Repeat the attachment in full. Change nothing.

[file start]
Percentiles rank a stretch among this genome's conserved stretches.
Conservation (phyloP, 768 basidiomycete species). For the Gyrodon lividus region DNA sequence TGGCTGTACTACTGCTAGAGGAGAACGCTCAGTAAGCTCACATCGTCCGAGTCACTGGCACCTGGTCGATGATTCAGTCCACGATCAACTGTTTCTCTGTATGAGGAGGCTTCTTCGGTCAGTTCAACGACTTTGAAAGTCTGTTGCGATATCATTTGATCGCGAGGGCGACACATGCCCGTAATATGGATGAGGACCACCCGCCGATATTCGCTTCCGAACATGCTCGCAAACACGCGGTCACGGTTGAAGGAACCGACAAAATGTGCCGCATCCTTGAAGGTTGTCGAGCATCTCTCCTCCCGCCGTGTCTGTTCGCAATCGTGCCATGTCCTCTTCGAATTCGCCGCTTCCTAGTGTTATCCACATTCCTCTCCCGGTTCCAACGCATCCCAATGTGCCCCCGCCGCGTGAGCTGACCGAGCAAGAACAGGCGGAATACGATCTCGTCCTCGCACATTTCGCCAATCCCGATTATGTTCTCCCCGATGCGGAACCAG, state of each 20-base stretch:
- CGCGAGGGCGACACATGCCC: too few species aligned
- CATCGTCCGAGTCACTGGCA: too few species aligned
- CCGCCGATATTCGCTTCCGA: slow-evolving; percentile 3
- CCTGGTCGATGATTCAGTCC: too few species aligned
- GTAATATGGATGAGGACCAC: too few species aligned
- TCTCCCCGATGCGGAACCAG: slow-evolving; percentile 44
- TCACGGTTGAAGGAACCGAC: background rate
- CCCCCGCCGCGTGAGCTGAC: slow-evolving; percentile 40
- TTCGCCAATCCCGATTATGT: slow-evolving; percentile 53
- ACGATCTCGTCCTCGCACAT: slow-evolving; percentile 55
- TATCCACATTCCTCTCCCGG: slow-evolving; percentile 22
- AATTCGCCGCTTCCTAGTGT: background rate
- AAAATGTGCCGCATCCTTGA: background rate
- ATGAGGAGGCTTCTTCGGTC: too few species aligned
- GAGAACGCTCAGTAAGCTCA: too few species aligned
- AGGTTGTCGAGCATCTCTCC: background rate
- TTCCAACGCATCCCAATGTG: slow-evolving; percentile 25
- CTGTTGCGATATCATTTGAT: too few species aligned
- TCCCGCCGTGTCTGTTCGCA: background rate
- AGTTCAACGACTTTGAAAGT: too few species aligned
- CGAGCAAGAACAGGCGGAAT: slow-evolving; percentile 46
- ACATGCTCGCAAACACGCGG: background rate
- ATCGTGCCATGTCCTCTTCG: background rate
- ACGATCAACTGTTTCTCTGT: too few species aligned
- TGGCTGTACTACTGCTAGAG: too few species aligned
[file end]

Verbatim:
Percentiles rank a stretch among this genome's conserved stretches.
Conservation (phyloP, 768 basidiomycete species). For the Gyrodon lividus region DNA sequence TGGCTGTACTACTGCTAGAGGAGAACGCTCAGTAAGCTCACATCGTCCGAGTCACTGGCACCTGGTCGATGATTCAGTCCACGATCAACTGTTTCTCTGTATGAGGAGGCTTCTTCGGTCAGTTCAACGACTTTGAAAGTCTGTTGCGATATCATTTGATCGCGAGGGCGACACATGCCCGTAATATGGATGAGGACCACCCGCCGATATTCGCTTCCGAACATGCTCGCAAACACGCGGTCACGGTTGAAGGAACCGACAAAATGTGCCGCATCCTTGAAGGTTGTCGAGCATCTCTCCTCCCGCCGTGTCTGTTCGCAATCGTGCCATGTCCTCTTCGAATTCGCCGCTTCCTAGTGTTATCCACATTCCTCTCCCGGTTCCAACGCATCCCAATGTGCCCCCGCCGCGTGAGCTGACCGAGCAAGAACAGGCGGAATACGATCTCGTCCTCGCACATTTCGCCAATCCCGATTATGTTCTCCCCGATGCGGAACCAG, state of each 20-base stretch:
- CGCGAGGGCGACACATGCCC: too few species aligned
- CATCGTCCGAGTCACTGGCA: too few species aligned
- CCGCCGATATTCGCTTCCGA: slow-evolving; percentile 3
- CCTGGTCGATGATTCAGTCC: too few species aligned
- GTAATATGGATGAGGACCAC: too few species aligned
- TCTCCCCGATGCGGAACCAG: slow-evolving; percentile 44
- TCACGGTTGAAGGAACCGAC: background rate
- CCCCCGCCGCGTGAGCTGAC: slow-evolving; percentile 40
- TTCGCCAATCCCGATTATGT: slow-evolving; percentile 53
- ACGATCTCGTCCTCGCACAT: slow-evolving; percentile 55
- TATCCACATTCCTCTCCCGG: slow-evolving; percentile 22
- AATTCGCCGCTTCCTAGTGT: background rate
- AAAATGTGCCGCATCCTTGA: background rate
- ATGAGGAGGCTTCTTCGGTC: too few species aligned
- GAGAACGCTCAGTAAGCTCA: too few species aligned
- AGGTTGTCGAGCATCTCTCC: background rate
- TTCCAACGCATCCCAATGTG: slow-evolving; percentile 25
- CTGTTGCGATATCATTTGAT: too few species aligned
- TCCCGCCGTGTCTGTTCGCA: background rate
- AGTTCAACGACTTTGAAAGT: too few species aligned
- CGAGCAAGAACAGGCGGAAT: slow-evolving; percentile 46
- ACATGCTCGCAAACACGCGG: background rate
- ATCGTGCCATGTCCTCTTCG: background rate
- ACGATCAACTGTTTCTCTGT: too few species aligned
- TGGCTGTACTACTGCTAGAG: too few species aligned